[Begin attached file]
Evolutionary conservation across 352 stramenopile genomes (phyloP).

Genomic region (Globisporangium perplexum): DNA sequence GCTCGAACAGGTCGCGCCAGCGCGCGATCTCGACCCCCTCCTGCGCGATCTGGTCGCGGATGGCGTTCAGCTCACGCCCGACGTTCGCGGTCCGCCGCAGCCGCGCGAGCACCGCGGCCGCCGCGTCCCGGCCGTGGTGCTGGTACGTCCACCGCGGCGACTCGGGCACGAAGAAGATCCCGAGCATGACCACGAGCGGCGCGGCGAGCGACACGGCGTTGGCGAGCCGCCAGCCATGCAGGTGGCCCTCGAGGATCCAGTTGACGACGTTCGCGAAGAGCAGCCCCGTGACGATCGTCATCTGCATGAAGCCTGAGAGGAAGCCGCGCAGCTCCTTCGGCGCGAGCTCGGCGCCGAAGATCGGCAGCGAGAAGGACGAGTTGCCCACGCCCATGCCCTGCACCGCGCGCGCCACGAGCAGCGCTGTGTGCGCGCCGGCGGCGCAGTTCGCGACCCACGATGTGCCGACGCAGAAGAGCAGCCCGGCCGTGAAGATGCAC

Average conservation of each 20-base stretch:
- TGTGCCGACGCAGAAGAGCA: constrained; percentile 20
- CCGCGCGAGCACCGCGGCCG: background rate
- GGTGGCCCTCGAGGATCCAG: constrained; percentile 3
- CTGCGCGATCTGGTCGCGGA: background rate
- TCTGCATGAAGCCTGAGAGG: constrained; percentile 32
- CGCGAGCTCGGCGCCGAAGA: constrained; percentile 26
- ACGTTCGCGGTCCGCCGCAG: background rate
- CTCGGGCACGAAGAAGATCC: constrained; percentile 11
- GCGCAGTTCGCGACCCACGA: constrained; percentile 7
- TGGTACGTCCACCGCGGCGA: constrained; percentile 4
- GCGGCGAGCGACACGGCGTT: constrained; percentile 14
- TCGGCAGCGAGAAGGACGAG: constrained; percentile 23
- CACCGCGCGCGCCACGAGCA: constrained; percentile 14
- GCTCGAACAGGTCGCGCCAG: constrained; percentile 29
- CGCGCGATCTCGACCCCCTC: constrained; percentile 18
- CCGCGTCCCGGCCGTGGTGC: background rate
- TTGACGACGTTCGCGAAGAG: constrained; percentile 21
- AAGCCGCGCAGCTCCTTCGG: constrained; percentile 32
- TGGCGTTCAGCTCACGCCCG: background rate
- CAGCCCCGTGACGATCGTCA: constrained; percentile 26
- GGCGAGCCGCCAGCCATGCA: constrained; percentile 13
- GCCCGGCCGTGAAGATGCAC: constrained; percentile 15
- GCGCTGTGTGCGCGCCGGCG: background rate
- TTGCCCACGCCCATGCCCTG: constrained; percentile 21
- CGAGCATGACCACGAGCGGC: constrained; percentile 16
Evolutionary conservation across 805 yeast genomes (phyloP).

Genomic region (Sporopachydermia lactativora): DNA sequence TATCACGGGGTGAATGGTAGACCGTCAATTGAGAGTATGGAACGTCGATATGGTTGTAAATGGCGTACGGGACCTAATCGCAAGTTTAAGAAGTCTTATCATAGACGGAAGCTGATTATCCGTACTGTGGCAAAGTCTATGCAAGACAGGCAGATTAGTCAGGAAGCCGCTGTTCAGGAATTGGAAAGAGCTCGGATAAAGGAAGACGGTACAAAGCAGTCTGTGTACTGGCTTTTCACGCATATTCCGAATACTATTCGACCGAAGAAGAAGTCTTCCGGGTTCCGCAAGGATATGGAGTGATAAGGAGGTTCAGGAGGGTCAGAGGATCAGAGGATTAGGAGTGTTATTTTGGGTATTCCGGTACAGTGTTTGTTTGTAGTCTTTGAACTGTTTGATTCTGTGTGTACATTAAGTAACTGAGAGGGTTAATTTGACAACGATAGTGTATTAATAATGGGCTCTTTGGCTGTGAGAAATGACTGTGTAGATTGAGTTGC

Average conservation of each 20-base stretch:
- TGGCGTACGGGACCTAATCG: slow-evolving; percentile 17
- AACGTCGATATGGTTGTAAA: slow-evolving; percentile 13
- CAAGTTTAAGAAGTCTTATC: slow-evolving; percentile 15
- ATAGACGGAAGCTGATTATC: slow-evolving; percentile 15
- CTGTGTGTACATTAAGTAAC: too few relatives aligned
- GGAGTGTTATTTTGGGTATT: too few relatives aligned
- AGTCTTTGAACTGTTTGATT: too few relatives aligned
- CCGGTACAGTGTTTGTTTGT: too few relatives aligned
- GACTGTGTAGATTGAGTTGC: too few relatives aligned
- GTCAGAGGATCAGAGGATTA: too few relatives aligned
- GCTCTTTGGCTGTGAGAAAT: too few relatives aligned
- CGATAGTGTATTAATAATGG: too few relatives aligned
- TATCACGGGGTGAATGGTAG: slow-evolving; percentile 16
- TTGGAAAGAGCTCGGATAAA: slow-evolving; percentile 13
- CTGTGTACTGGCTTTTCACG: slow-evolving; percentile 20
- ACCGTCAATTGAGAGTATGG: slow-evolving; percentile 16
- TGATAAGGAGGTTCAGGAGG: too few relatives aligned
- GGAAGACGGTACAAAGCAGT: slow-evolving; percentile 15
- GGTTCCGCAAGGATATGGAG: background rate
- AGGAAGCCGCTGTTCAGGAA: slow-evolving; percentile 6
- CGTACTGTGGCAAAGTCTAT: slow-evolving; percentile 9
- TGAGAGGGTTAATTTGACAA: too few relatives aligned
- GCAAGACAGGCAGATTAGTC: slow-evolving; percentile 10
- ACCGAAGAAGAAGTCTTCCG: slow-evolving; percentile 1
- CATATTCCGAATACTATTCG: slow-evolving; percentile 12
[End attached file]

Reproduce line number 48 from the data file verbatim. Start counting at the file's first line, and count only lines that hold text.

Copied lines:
- TGATAAGGAGGTTCAGGAGG: too few relatives aligned